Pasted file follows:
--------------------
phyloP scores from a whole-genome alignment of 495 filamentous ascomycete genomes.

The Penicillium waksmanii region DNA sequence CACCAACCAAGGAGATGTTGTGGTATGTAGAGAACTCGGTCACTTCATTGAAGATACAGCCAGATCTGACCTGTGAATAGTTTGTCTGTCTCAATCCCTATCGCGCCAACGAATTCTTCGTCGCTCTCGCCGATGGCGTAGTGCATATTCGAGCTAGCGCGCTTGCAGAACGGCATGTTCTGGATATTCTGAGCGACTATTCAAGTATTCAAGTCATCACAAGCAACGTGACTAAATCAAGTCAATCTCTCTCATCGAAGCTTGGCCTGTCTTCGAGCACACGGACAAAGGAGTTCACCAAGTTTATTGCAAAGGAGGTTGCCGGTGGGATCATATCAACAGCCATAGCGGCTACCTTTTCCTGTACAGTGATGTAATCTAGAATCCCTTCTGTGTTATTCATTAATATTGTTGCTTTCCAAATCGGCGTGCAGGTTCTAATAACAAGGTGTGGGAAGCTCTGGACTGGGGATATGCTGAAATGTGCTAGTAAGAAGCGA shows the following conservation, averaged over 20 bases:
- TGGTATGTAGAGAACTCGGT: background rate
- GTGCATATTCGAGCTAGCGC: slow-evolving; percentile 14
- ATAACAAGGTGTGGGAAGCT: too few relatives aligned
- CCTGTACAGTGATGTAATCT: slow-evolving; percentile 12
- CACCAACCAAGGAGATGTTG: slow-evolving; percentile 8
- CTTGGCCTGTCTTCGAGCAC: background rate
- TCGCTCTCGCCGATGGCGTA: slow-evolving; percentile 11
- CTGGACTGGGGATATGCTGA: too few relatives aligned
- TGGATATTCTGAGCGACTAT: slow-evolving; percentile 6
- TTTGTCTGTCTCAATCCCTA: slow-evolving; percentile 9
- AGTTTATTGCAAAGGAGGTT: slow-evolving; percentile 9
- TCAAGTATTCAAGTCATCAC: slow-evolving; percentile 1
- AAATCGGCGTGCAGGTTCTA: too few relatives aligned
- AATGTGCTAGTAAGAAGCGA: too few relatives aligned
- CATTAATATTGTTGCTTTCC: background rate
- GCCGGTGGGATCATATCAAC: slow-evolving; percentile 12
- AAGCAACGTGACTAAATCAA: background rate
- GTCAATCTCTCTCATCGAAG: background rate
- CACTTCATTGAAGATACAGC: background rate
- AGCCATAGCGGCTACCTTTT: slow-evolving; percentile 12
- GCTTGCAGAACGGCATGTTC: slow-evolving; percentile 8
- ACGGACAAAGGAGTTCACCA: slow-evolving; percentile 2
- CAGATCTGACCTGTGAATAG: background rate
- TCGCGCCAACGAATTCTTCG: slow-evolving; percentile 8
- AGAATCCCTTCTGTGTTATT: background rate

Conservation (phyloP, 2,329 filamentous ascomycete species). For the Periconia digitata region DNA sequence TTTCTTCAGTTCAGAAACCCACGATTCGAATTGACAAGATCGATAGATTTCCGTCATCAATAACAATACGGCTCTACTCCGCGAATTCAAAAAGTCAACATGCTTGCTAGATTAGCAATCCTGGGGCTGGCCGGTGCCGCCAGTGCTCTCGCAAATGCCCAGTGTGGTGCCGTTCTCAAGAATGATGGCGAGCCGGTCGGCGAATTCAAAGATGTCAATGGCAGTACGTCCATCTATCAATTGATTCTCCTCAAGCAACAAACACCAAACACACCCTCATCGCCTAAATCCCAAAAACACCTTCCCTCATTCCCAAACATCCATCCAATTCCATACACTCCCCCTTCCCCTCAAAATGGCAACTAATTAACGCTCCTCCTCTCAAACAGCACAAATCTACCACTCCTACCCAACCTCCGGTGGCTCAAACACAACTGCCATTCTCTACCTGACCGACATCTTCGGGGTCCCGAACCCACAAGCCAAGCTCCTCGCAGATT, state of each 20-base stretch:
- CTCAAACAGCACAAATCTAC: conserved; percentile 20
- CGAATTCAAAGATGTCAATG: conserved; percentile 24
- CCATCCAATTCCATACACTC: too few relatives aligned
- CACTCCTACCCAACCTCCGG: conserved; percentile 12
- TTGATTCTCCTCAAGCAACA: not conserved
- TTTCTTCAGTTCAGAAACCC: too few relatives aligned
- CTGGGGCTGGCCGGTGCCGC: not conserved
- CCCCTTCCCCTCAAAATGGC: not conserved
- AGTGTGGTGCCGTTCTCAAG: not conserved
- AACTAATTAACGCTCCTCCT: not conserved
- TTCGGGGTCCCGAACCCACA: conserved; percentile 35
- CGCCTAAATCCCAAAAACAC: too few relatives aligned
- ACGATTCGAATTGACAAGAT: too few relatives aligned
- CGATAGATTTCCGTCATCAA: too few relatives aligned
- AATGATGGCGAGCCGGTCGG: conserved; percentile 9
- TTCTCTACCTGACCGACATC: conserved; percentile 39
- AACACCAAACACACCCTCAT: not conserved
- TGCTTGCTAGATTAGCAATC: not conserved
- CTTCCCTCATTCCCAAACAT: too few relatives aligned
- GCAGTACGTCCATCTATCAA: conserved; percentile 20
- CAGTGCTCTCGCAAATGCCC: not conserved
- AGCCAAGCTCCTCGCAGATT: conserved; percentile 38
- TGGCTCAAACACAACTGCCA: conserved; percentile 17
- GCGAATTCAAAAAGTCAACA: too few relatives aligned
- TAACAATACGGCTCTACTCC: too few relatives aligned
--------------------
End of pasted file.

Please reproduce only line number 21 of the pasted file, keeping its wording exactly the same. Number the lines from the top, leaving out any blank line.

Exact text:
- CACTTCATTGAAGATACAGC: background rate